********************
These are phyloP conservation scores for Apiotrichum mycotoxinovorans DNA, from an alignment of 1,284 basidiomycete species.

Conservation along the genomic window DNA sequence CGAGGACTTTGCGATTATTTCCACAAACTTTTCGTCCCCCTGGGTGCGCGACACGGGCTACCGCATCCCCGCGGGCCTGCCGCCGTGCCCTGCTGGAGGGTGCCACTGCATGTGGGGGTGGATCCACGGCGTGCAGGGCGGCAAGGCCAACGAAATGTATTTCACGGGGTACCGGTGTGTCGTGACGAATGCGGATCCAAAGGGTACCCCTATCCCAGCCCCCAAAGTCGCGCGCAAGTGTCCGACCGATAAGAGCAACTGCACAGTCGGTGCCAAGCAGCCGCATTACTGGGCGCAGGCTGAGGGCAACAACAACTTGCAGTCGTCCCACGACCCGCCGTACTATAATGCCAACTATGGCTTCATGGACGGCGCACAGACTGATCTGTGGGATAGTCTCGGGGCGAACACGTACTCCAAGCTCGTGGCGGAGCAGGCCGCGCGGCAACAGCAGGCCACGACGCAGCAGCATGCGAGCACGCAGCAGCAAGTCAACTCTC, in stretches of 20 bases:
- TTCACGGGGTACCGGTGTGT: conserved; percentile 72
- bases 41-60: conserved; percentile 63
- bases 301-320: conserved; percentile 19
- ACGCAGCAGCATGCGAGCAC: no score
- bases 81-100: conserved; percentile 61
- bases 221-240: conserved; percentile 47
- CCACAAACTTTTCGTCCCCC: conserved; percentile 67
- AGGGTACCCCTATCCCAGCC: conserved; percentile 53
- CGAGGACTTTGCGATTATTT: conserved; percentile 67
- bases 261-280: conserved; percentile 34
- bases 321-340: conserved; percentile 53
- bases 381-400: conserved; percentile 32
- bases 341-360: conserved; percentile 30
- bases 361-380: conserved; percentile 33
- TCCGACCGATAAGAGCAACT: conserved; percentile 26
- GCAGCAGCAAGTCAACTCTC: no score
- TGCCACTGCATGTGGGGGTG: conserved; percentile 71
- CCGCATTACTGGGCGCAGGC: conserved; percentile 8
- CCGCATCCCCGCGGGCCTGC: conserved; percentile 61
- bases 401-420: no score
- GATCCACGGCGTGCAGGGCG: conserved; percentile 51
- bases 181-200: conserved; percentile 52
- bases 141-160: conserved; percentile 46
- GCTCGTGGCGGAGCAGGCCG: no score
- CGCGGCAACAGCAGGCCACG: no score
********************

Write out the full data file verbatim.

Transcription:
These are phyloP conservation scores for Apiotrichum mycotoxinovorans DNA, from an alignment of 1,284 basidiomycete species.

Conservation along the genomic window DNA sequence CGAGGACTTTGCGATTATTTCCACAAACTTTTCGTCCCCCTGGGTGCGCGACACGGGCTACCGCATCCCCGCGGGCCTGCCGCCGTGCCCTGCTGGAGGGTGCCACTGCATGTGGGGGTGGATCCACGGCGTGCAGGGCGGCAAGGCCAACGAAATGTATTTCACGGGGTACCGGTGTGTCGTGACGAATGCGGATCCAAAGGGTACCCCTATCCCAGCCCCCAAAGTCGCGCGCAAGTGTCCGACCGATAAGAGCAACTGCACAGTCGGTGCCAAGCAGCCGCATTACTGGGCGCAGGCTGAGGGCAACAACAACTTGCAGTCGTCCCACGACCCGCCGTACTATAATGCCAACTATGGCTTCATGGACGGCGCACAGACTGATCTGTGGGATAGTCTCGGGGCGAACACGTACTCCAAGCTCGTGGCGGAGCAGGCCGCGCGGCAACAGCAGGCCACGACGCAGCAGCATGCGAGCACGCAGCAGCAAGTCAACTCTC, in stretches of 20 bases:
- TTCACGGGGTACCGGTGTGT: conserved; percentile 72
- bases 41-60: conserved; percentile 63
- bases 301-320: conserved; percentile 19
- ACGCAGCAGCATGCGAGCAC: no score
- bases 81-100: conserved; percentile 61
- bases 221-240: conserved; percentile 47
- CCACAAACTTTTCGTCCCCC: conserved; percentile 67
- AGGGTACCCCTATCCCAGCC: conserved; percentile 53
- CGAGGACTTTGCGATTATTT: conserved; percentile 67
- bases 261-280: conserved; percentile 34
- bases 321-340: conserved; percentile 53
- bases 381-400: conserved; percentile 32
- bases 341-360: conserved; percentile 30
- bases 361-380: conserved; percentile 33
- TCCGACCGATAAGAGCAACT: conserved; percentile 26
- GCAGCAGCAAGTCAACTCTC: no score
- TGCCACTGCATGTGGGGGTG: conserved; percentile 71
- CCGCATTACTGGGCGCAGGC: conserved; percentile 8
- CCGCATCCCCGCGGGCCTGC: conserved; percentile 61
- bases 401-420: no score
- GATCCACGGCGTGCAGGGCG: conserved; percentile 51
- bases 181-200: conserved; percentile 52
- bases 141-160: conserved; percentile 46
- GCTCGTGGCGGAGCAGGCCG: no score
- CGCGGCAACAGCAGGCCACG: no score